Note 9: Product stewardship

We aim to be a leading company among our peers by providing customers with safe products that meet their needs. Based on the product stewardship objectives included on our HSE Agenda 2011–2015, our focus during 2013 was on common HSE platform programs.

Priority substance management

We are committed to reducing the use of substances in our products and processes that may pose a significant risk to long-term health or the environment. We do this by minimizing exposure to hazardous substances and, where possible, by substituting them with more sustainable materials.

Our priority substance management program takes a systematic approach to the identification and review of hazardous substances. We score each one on the basis of their human and environmental hazards and where public concern exists over their use. Substances with higher scores are designated as priority substances and subject to review by our experts. Where a more sustainable and effective alternative exists, priority substances are removed from our products and processes and substituted with less hazardous and more sustainable materials. If this is not currently possible, a full risk assessment on the substance is carried out using state-of-the-art techniques from the EU REACH regulation. Only when safe use of a priority substance can be demonstrated is it allowed to be used in our products and processes.

We are on target to review and risk manage all our priority substances by 2015. We have now reviewed and risk managed 90 (62 percent) priority substances, meeting our objective for 2013. Of the priority substances reviewed in the program so far, 48 will be phased out, 35 restricted to uses that are proven to be safe and seven have been delisted as priority substances.

One example of a group of compounds to be replaced with more sustainable alternatives is short-chained chlorinated paraffins, as there are concerns over their impact on the environment. These will be phased out from the end of 2013. A restricted substance example is respirable crystalline silica (RCS). Its use in paints and chemical products should not exceed maximum levels.

Taking this proactive approach to substance management means that we are prepared in advance of new and changing regulations. It also enables us to take a leading position in sustainable product stewardship and supports the development and introduction of eco-premium solutions to the market.

In 2014 we intend to extend the same substance scoring methodology into our procurement process in order to source fewer raw materials that may be harmful to long-term human health and the environment.

Product distribution

To ensure our products are transported and distributed safely by our contractors, we insist that all risks involved in the distribution process are assessed, and that they take the right safety measures. We also audit their performance. In 2013, we issued a comprehensive guidance note to all company personnel involved with selection of road transport companies to make sure that appropriate procedures are in place.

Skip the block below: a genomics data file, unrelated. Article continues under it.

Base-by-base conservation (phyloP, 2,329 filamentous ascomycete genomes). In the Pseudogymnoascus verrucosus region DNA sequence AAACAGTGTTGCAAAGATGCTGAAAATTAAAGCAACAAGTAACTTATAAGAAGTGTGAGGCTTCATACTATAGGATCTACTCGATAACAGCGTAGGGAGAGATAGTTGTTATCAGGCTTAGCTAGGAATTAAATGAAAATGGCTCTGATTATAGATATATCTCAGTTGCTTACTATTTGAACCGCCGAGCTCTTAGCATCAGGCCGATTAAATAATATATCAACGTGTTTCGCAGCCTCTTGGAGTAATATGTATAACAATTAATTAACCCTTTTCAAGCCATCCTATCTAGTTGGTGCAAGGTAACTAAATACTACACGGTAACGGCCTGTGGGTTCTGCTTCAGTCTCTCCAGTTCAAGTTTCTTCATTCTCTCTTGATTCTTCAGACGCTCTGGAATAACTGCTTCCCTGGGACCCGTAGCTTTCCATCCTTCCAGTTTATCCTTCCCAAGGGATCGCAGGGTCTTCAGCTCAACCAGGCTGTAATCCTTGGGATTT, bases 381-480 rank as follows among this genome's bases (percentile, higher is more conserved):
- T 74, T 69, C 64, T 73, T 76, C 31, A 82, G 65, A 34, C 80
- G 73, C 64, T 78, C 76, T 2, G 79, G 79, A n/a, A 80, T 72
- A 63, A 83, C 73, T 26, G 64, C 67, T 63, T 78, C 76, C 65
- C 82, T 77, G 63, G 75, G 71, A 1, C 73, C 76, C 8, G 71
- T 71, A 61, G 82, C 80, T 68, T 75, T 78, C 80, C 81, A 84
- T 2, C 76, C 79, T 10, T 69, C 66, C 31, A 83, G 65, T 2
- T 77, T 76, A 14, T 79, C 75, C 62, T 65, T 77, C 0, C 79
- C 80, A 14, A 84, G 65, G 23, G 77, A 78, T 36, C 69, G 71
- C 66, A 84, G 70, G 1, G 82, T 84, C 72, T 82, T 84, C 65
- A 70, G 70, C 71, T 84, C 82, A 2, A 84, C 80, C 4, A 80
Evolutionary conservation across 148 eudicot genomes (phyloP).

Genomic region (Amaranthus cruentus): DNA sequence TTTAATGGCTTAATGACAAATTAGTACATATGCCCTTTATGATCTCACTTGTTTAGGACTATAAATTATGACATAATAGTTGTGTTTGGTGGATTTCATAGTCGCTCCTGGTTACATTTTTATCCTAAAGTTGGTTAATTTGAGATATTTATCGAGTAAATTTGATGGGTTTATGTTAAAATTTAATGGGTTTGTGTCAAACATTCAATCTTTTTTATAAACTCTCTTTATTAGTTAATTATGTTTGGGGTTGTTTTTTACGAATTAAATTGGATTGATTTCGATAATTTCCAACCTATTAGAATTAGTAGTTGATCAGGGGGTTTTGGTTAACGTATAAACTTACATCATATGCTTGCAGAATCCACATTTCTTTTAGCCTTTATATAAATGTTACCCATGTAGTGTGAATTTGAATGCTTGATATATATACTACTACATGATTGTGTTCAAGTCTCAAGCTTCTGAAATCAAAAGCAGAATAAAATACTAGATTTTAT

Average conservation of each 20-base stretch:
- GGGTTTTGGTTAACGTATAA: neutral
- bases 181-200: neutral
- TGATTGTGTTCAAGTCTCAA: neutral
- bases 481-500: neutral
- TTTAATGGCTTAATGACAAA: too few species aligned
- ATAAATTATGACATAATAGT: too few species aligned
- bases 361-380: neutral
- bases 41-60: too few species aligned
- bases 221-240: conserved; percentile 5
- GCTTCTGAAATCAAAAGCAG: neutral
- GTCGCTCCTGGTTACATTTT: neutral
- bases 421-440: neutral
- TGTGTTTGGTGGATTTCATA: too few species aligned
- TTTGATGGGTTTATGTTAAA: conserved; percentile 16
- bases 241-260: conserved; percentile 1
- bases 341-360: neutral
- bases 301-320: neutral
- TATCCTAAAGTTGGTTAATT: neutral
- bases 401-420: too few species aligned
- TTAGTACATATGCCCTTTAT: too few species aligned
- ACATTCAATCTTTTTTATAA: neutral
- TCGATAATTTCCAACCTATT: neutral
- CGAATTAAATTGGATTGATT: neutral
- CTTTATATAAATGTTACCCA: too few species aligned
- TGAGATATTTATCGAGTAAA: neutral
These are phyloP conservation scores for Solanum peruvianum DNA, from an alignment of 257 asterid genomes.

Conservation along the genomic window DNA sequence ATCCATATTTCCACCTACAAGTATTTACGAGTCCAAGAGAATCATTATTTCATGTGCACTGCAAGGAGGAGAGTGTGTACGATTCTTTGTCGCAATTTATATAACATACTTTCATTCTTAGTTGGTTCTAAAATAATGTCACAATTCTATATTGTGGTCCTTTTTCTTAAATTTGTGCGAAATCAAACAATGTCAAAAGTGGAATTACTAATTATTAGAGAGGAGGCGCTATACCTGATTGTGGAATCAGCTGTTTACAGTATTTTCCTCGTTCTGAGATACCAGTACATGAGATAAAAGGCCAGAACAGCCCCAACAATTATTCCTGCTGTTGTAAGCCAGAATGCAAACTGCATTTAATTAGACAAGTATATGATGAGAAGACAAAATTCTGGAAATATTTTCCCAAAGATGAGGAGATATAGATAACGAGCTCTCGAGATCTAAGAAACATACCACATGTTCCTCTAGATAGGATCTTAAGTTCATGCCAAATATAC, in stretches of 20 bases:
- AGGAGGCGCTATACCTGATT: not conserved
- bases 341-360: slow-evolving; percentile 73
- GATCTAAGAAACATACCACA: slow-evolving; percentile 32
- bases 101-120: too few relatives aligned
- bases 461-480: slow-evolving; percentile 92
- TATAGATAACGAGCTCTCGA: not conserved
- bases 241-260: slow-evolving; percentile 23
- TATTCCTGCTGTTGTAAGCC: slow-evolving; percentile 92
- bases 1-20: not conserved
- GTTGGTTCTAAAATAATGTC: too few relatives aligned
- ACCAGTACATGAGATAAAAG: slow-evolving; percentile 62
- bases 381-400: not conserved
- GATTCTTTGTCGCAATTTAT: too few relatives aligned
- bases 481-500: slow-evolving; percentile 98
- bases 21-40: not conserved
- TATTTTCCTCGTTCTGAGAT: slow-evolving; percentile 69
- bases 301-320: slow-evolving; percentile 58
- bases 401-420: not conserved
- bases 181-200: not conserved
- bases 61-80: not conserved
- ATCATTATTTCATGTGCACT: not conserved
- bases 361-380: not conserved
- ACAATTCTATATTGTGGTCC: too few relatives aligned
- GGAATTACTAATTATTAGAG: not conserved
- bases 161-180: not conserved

Regulatory affairs

We carefully monitor changes and prepare ourselves for new regulations that will affect our products and processes. In 2013, we developed a new company-wide regulatory information system (RIS) which will ensure that the latest information relating to product safety legislation is available to all AkzoNobel regulatory affairs professionals. This new system will go live in 2014.

During 2013, our primary activities included:

REACH compliance

We met our target to complete the submission of 181 substances for registration under scope of the second phase of the EU REACH regulation by June 2013. Our REACH team is now busy with tasks to support these registrations and is working towards successful submission of dossiers for registration under the third REACH deadline in June 2018 for substances manufactured or imported in quantities of between 1 and 100 metric tons per year.

Classification and labeling of AkzoNobel products

We are on schedule with implementation of the Global Harmonized System (GHS) for labeling of chemical substances and products. To ensure changes in labels and datasheets resulting from the GHS rules are understood across the company, we have issued an electronic awareness training module (e-learning) for employees through the HSE training academy.


We are active in industry associations at a local, regional and global level. Our aim is to support legislation, standards and agreements that promote the use of safer and more sustainable products in our industry.

For example, during 2013, the United Nations Environment Program (UNEP) staged an International Lead Poisoning Awareness Week. Through our involvement in industry associations, we took the opportunity to call on the coatings industry to follow action we took in 2011 to remove lead compounds from all products and substitute them with safer alternatives.

In the US, working closely with a major customer and the Environmental Protection Agency (EPA), using an innovative approach to testing, we obtained full approval for our biodegradable and bio-based chelate (Dissolvine GL) for use in household products under the EPA Design for the Environment scheme.

Through our membership of the World Business Council for Sustainable Development (WBCSD), we actively participated in the working group on the release of harmful substances, which is part of their Action 2020 program, and will continue to support their initiatives in this area to increase the market share of safer and more sustainable products throughout the world.